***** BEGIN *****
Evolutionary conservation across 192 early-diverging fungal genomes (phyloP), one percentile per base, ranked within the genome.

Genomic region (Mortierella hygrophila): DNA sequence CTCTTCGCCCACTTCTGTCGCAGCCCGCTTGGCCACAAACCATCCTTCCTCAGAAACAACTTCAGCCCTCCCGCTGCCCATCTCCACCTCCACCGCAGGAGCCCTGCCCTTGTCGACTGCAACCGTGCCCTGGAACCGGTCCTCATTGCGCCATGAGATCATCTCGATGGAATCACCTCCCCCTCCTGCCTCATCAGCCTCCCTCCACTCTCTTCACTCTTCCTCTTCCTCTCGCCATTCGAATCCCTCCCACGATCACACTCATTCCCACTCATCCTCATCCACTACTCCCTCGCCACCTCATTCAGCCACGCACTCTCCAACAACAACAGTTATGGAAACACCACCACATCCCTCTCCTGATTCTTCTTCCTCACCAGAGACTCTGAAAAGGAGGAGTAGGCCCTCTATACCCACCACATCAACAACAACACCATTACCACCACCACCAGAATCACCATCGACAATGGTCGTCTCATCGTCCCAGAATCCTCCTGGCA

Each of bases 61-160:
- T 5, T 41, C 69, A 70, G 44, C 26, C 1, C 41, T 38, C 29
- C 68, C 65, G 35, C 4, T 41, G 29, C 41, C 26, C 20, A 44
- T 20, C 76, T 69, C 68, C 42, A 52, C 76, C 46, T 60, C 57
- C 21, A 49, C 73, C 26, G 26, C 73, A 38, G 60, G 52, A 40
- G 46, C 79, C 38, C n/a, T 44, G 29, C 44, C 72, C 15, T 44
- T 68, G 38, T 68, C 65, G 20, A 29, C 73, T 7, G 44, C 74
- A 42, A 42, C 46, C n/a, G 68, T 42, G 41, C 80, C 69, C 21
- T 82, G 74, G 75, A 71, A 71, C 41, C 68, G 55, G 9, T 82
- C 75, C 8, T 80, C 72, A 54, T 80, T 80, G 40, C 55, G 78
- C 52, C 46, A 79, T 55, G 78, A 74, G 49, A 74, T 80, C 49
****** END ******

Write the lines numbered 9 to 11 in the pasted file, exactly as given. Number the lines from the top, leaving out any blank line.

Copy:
- T 68, G 38, T 68, C 65, G 20, A 29, C 73, T 7, G 44, C 74
- A 42, A 42, C 46, C n/a, G 68, T 42, G 41, C 80, C 69, C 21
- T 82, G 74, G 75, A 71, A 71, C 41, C 68, G 55, G 9, T 82